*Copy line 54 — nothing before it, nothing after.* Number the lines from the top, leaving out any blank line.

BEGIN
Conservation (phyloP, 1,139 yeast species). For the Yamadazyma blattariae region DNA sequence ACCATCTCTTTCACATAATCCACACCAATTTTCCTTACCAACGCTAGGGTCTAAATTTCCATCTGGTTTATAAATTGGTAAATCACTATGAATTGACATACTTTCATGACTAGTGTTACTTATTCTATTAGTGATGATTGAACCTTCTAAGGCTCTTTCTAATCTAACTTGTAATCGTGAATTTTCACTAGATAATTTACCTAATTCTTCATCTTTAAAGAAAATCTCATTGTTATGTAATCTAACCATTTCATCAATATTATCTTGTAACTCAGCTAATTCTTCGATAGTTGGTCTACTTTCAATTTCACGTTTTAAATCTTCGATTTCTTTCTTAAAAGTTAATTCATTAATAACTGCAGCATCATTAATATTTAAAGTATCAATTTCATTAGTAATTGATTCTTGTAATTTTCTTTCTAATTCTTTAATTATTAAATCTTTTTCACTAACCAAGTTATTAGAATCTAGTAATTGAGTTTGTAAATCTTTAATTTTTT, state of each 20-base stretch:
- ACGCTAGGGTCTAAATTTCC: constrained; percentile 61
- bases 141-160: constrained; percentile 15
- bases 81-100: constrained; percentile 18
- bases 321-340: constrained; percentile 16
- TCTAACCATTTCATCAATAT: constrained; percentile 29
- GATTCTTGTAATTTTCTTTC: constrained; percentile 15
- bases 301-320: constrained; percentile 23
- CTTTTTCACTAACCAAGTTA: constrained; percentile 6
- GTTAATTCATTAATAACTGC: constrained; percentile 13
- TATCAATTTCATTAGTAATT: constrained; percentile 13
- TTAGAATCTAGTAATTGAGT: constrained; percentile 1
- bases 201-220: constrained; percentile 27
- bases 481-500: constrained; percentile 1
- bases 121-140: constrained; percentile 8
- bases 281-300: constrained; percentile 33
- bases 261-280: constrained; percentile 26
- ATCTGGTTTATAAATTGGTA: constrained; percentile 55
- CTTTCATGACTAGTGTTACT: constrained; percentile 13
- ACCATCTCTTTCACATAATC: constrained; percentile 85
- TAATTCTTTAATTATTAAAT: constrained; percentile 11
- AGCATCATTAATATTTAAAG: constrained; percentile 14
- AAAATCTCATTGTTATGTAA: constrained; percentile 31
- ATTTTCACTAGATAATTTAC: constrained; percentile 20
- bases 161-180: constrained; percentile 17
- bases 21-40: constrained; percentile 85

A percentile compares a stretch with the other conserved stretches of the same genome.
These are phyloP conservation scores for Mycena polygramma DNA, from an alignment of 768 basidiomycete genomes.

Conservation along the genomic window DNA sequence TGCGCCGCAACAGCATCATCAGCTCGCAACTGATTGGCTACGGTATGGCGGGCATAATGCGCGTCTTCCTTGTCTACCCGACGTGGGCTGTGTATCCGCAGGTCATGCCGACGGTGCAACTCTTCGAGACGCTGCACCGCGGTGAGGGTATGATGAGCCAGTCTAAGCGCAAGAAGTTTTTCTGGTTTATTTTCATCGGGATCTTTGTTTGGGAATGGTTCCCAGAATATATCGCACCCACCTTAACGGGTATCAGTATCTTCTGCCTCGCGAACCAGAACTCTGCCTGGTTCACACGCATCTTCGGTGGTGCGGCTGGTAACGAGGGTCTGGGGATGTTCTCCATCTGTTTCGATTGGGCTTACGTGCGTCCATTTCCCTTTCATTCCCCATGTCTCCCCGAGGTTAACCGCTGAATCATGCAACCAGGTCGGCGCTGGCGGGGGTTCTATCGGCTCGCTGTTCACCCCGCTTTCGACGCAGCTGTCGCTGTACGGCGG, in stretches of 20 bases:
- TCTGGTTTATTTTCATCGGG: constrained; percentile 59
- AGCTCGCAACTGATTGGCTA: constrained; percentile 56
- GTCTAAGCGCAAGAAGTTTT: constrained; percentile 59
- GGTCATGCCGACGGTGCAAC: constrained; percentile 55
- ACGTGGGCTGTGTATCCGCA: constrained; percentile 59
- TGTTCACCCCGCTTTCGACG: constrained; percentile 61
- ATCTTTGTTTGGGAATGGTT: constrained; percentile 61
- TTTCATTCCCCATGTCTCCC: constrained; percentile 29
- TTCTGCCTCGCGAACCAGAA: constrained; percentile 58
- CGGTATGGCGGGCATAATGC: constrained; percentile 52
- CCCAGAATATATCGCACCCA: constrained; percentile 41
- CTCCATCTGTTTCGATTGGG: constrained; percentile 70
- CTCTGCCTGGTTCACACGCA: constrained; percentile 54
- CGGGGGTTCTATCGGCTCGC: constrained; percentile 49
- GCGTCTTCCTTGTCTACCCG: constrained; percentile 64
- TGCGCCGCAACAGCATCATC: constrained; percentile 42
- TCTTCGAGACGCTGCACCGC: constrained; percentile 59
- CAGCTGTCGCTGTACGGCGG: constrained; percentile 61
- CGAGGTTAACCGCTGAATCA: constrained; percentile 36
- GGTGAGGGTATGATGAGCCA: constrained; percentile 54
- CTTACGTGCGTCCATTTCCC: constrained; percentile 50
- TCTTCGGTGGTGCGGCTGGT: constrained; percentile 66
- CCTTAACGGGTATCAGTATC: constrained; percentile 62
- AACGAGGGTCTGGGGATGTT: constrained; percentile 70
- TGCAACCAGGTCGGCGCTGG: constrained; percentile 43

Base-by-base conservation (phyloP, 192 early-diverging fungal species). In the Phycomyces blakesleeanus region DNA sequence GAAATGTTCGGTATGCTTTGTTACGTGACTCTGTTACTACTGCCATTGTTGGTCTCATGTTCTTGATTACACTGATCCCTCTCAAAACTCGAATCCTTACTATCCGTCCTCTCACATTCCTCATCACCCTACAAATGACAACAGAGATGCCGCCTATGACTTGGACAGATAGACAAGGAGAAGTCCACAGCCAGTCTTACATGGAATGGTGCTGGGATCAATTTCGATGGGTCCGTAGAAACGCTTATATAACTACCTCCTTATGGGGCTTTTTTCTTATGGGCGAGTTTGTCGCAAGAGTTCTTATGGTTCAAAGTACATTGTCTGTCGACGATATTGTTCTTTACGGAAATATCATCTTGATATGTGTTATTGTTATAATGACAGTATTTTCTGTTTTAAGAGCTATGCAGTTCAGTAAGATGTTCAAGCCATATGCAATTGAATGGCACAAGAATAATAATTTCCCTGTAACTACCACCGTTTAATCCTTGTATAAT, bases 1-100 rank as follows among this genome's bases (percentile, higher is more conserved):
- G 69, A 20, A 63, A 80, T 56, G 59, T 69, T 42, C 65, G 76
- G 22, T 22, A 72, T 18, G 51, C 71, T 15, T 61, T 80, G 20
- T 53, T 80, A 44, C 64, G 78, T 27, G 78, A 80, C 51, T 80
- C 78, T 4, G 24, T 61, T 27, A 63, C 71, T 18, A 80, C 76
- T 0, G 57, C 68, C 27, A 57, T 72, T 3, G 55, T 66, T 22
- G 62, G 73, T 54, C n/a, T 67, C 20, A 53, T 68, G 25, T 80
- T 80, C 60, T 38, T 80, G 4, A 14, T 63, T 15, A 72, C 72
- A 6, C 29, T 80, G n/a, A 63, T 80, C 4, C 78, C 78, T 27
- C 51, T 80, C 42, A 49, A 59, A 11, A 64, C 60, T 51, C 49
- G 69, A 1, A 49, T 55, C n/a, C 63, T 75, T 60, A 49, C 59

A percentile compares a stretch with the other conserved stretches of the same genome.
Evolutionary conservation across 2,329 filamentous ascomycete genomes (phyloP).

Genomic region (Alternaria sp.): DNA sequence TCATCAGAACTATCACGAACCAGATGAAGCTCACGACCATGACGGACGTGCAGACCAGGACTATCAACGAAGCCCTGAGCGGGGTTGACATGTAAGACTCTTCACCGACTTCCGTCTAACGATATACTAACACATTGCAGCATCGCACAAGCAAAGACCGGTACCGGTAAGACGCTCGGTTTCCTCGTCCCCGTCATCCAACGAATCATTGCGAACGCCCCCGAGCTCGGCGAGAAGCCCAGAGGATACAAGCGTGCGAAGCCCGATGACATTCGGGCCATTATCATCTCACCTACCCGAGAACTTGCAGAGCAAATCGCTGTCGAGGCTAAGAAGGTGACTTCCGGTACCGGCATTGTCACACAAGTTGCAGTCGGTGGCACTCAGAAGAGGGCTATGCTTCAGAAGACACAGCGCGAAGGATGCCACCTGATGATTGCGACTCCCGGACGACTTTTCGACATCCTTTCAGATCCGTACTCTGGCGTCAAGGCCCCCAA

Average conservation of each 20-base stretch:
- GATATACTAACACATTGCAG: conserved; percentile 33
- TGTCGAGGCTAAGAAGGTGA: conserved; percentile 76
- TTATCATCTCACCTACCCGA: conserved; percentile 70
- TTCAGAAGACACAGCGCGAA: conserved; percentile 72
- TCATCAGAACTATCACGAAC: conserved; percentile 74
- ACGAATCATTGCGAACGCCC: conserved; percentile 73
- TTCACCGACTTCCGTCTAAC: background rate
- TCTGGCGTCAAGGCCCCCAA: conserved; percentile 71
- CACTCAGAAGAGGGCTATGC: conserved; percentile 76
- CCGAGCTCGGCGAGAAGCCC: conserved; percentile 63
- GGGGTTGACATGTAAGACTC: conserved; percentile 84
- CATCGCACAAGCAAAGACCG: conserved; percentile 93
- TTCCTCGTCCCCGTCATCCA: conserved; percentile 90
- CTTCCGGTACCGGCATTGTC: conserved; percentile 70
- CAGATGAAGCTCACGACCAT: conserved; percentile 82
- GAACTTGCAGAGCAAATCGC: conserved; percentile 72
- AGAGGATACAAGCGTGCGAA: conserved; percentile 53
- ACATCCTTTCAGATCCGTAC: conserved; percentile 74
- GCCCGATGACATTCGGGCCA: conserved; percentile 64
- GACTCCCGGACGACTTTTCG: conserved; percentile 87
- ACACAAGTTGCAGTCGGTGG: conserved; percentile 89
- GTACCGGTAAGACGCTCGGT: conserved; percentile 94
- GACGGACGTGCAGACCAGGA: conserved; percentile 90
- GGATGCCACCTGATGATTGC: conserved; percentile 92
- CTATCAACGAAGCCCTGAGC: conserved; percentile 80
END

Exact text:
- TGCAACCAGGTCGGCGCTGG: constrained; percentile 43